made such heroic efforts in the interest
of Lincoln and the state fair , last season ,
was in the city a short time , last week ,
en route to New York city amid took occasion -
casion to go out to Lincoln park
where , after a thorough inspection of
the track , drives , grand stands and other
improvements partaining to the race
course , remarked that he had no idea
that there was any such park in this
section of the country. He had lived
here for many years , but never dreamed
that there was as fine a natural park and
ideal race course , and certainly it had
never occurred to him that nature had
been impcoved upon to such an extent.
He left fairly delighted with what he
saw , and stated that upon his return be
would send his horses here to winter.-
Almost a Catastrophe.
Last Sunday afternoon , Messrs. Lay-
cock and Sutton had quite an exciting
encounter with a group of decoy geese.
After making a supreme sneak on time
bunch , they were dissuaded from loading
the emigrants with excess baggage by
time timely intervention of some persons
who were watching the fun.
Sunday morning , Es. Reynolds rode
and pushed his bicycle out into the country -
try 4 or 5 milesafter geese , only to find
upon his arrival that some one had removed -
moved the barrels of his gun from the
case. And Es. will devote the rest of his
natural life to getting even with Abner.
All in all , Sunday was a bad day for
the local sportsmen.
Thurman C. Beardsley , Optician.
Thurman C. Beardsley of Omaha , optician -
tician , will be in McCook , Nov. 25th to
28th , in C. A..Leach's Jewelry store.
Have your eyes tested and fitted correctly -
rectly by a scientific and practical optician -
cian ofexoerience. Prices moderate and
corrections guaranteed. Eyes tested and
consultations free. If your eyes are
troubling you , or your glasses are not
giving satisfied , consult me.
Land ! Land ! Land !
I have the largest list of lands on my
books of .any agency in southwestern
Nebraska , and all of these lands can be
bought right and at prices that will make
the purchaser money. But in addition
to my regular list I have a few tracts
upon which I took options , last spring ,
and for the next 6o days t can sell these
lands at dry weather prices. There are
some very fine alfalfa lands among them.
C. F. BABCOCK.
Office on Main st. , opposite hotel.
We Burn Wood
When we can get it. If your subscription -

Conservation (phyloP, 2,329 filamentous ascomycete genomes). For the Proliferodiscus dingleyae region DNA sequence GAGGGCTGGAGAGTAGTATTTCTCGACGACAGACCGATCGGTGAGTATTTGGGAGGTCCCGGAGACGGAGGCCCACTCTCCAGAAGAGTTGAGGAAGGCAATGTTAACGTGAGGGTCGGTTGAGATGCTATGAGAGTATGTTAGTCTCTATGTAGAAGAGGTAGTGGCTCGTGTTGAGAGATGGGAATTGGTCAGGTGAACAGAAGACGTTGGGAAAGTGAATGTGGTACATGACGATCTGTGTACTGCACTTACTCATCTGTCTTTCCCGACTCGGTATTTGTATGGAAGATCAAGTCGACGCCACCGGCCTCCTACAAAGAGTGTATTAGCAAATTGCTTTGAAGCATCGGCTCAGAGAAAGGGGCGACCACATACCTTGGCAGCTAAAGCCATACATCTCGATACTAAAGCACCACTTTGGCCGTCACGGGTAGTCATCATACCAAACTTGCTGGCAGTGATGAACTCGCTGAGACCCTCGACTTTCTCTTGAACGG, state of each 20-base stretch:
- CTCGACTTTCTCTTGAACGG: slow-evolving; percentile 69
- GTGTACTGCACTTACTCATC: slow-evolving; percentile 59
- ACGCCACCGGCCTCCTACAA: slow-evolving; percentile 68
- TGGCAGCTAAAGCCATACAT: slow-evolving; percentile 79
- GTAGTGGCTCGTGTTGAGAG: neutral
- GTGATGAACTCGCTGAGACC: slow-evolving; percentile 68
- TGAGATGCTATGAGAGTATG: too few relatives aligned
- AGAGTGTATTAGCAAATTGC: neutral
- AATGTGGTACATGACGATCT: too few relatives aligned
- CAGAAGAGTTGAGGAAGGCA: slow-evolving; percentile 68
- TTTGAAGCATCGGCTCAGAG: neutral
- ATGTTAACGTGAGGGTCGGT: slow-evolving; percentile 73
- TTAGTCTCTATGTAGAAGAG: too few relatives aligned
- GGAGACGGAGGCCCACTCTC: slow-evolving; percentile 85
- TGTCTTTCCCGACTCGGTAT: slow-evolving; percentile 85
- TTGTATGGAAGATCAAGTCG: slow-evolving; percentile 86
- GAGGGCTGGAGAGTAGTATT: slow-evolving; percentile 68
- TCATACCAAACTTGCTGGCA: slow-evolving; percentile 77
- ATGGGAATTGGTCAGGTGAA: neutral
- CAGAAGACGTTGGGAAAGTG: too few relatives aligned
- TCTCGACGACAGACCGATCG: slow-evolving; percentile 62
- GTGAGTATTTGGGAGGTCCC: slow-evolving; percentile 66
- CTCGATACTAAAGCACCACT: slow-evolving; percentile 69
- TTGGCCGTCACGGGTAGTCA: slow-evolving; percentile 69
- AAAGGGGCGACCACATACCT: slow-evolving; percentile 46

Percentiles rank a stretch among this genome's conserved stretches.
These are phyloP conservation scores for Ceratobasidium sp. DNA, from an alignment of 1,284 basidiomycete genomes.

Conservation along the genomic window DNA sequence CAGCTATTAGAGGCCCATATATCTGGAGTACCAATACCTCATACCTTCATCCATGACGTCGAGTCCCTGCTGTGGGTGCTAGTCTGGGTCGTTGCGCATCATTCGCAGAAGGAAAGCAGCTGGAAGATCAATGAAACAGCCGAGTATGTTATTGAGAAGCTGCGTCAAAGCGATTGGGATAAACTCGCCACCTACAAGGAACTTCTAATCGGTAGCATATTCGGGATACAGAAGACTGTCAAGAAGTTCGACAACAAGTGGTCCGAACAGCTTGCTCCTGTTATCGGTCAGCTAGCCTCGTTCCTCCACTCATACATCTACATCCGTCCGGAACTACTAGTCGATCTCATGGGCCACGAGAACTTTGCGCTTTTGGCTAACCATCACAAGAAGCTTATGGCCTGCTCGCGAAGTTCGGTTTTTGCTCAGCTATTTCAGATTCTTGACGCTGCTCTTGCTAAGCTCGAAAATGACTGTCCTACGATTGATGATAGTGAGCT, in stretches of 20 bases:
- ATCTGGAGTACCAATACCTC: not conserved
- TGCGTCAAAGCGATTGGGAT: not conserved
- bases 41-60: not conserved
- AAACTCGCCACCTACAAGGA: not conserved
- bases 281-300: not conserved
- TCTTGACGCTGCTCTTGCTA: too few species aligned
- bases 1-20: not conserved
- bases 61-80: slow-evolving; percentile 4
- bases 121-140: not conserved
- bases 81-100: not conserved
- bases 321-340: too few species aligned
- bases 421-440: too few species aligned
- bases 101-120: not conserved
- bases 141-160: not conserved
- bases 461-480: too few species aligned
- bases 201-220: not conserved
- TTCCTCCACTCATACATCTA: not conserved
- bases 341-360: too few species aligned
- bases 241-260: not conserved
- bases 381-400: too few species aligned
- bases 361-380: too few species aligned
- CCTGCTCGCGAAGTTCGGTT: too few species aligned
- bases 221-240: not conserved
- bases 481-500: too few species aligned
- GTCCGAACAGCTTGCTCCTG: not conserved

tion is delinquent and you have the wood
bring us in a load or two.
We are glad to report a decided
improvment in the condition of Verlie
Berry , who has been very low with typhoid -
Fine Box Paper at McMilken's.
Go to McMillen for Lamp supplies.
Have you attended The Great Special
Sale at the Famous Clothing Co. ?
Dennison's Crepe Tissue 25c. a roll.
American Crepe Tissue loc. a roll , at
Some handsome new box writing paper -
per just received at our stationery de-
partment. Prices very reasonable.
International Stock Food makes poor
stock fat. 3 feeds 1 cent. Sold by
L. W. MCCONNELL & Co.
c cabaAc $ B aBc cfic aRc
EPISCOPAL-Services will be held at the
church , Thanksgiving morning at 10,30
a. m. All are invited.
R. L. KNOx , Rector.
CONGREGATIoNAL-Moruing topic ,
"Giving Thanks ; " Evening subject , "In-
carnation. " Endeavor Society at 7
oclock ; leader Myrtle Meyers. Sunday
School at to oclock. You will be welcomed -
comed to these services.
HART L. PRESTON , Pastor.
BAPTIST-Services in McConnell hall.
Preaching at II a , m. and 8 p , m. B. Y.
P. U. meeting at 7 p. m. , at which hand.
some souvenir programs will be distributed -
uted ; topic , "Love" ; leader , C. T. Watson -
son ; special music. A very cordial invitation -
vitation is extended to all to attend these
services. G. P. FuSON , Pastor.
METHODIST-Sunday school at Io.
Preaching at II. Class meeting at 12.
Junior league at 3 ; Mrs. Will Mitchell ,
superintendent. Epwortli league at 7 ;
Louis Thorgrimson , leader. The first
lecture to young men at 8 ; subject ,
"Excelsior , or Higher" . A cordial invitation -
vitation extended to all church services.
J. A. BADCON , Pastor.
The South Side Christian Endeavor
society , assistedl by Revs. Preston and
Badcotm , has been holding some very interesting -
teresting and profitable meetings , the
past two weeks ; more than a score have
taken a stand for Christ and his cause.
The Endeavorsociety has proved itself
to be more efficient in the neighborhood
than any church could have been , as all
of whatever denomination could heartily
join in the "work. "Iii U n i o n i s
Mrs. M. E. Piper , north of town , is on
the sick list.
D. S. Kellier's , living on Percy Well's
ranch , oldestson is quitesick with ton-
Samuel Ball of the Willow , who has
been quite ill with typhoid fever , is fui-
It was.Photograplier Hall instead of
Electrician Hall who recently gained
fame in shooting decoys.
Remember , no misrepresentation , no
shoddy goods , at the Famous. A child